Un-stayed mast flexibility

Discussion in 'Multihulls' started by Inquisitor, Jul 23, 2010.

  1. Eric Sponberg
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    Eric Sponberg Senior Member

    Inquisitor: That seems awfully light for that much load, and I wonder what wall thickness you do have. I have found over the years and with LOTS of testing that for composite tubes that are primarily UDR, regardless of material, that minimum a wall thickness of 3% of the diameter is necessary to prevent local column buckling. If your wall thickness is thinner than that, then your mast is going to buckle before the stress reaches maximum.

    Cavalier mk2: One has to be careful with Factors of Safety--they can be too high. I have always felt that if you need a factor of safety greater than 5.0, then you probably don't know what you are doing, engineering wise, and you are wasting material and money.

    Also, although current Dacron sail cloth is better than it was 20-30 years ago, it will still stretch over time. Mylar sails will eventually delaminate, and with delamination they will stretch. Cuben fiber sails, although expensive, are practically like flexible metal--that is, they are foldable, but they look and act like thin metal sheets when deployed. My design Saint Barbara has cuben fiber sails and the owner is getting remarkable results for performance on his free-standing wingmast sloop rig. Any sail will have to be cut to an average bend because the wind and the mast bend always changes. It is possible to find that "sweet spot" for the proper cut for the vast majority of wind conditions. That is where the sailmaker's talent really pays off.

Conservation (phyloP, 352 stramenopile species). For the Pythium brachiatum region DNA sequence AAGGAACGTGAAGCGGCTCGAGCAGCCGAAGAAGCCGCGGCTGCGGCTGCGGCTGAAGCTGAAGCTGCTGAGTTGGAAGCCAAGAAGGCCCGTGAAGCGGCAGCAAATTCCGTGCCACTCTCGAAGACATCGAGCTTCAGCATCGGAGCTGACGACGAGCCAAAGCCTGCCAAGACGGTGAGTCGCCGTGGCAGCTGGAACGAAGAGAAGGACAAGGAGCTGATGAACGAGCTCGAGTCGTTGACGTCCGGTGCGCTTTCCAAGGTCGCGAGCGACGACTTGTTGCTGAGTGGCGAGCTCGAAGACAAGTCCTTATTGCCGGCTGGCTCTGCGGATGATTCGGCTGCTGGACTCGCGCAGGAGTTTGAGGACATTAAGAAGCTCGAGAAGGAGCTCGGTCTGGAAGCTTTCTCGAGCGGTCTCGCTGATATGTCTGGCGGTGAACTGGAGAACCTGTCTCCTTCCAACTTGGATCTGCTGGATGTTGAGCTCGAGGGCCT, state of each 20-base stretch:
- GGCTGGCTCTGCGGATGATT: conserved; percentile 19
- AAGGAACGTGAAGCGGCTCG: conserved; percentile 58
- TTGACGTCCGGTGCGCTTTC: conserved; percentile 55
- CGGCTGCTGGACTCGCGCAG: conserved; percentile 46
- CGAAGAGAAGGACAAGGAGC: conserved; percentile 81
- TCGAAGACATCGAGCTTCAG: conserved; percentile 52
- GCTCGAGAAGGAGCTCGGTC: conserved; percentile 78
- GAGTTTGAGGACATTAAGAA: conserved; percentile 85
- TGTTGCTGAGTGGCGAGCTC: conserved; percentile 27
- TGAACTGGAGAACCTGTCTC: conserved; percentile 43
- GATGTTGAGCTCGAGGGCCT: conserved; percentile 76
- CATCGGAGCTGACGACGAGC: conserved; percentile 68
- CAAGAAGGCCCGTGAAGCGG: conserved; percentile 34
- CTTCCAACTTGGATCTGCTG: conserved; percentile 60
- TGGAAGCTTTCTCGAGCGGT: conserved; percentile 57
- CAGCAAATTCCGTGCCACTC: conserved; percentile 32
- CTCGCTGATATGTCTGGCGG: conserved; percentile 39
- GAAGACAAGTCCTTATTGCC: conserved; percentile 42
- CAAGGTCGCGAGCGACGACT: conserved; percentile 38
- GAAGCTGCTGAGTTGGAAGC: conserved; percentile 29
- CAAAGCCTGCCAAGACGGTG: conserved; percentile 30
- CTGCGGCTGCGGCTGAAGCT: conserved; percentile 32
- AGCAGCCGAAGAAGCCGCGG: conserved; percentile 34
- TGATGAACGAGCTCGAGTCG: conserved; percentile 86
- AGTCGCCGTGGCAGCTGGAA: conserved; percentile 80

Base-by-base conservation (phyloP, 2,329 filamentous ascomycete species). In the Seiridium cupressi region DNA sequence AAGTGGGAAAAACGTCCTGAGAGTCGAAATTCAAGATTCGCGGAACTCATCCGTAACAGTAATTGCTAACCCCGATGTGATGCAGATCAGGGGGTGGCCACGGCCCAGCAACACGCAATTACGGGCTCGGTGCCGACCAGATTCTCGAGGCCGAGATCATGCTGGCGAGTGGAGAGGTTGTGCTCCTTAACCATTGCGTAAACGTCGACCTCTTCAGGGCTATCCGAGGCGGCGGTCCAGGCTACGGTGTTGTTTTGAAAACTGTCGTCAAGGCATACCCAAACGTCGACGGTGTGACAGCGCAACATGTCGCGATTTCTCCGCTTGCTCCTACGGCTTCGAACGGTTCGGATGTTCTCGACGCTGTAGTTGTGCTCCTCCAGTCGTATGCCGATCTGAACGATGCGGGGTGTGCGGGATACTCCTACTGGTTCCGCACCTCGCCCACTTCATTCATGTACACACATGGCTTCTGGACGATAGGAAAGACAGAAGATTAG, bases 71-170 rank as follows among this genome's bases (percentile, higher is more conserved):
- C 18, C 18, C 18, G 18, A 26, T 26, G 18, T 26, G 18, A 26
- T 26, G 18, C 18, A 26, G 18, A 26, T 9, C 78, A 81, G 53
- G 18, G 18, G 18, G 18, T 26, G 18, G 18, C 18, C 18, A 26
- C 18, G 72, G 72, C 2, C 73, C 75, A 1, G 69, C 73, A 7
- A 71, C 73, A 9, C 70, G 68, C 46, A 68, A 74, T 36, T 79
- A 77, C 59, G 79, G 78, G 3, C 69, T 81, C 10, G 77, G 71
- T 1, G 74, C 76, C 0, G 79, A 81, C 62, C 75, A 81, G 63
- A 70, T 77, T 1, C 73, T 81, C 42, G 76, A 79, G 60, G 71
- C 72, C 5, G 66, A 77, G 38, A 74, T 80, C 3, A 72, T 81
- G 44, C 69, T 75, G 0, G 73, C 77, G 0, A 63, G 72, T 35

Junk2Lee: Masts with appropriate stiffness (not too much, not too little, but just right--we call this the Three Bears approach) will not flog as the boat rolls, at least not really any more than a conventional sailboat. If the masts do seem to whip as the boat rolls, then the masts are too flexible.

    Another word for those reading. Fiberglass-only masts can be made strong enough but they are way too flexible--think fishing pole for the kind of bend that you would see. They would also be way too heavy--you need a lot of fiberglass to get the best strength and stiffness, and this is why carbon fiber is, so far, the best material for free-standing masts.

    Eric
     
  2. cavalier mk2
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    cavalier mk2 Senior Member

    Thank you for the information Eric, I'm interested to learn about Cuben fiber sails, I'll do some research. The commercial guys aren't happy about the 5 safety factor either, I was checking to see if any regulations had been strapped onto commercial freestanding mast applications.
     
  3. Inquisitor
    Joined: Nov 2005
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    Inquisitor BIG ENGINES: Silos today... Barn Door tomorrow!

    Cuben

    I know the price is dependent on cut and all... but do you happen to know the ball park price of a Cuben sail for something with a 50' mast? Are we talking $1K, $5K, $10K, $100K?

    What little I've looked up says its for "well healed" teams only. If it falls into the category... "If you have to ask, you can't afford."
     
  4. Eric Sponberg
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    Eric Sponberg Senior Member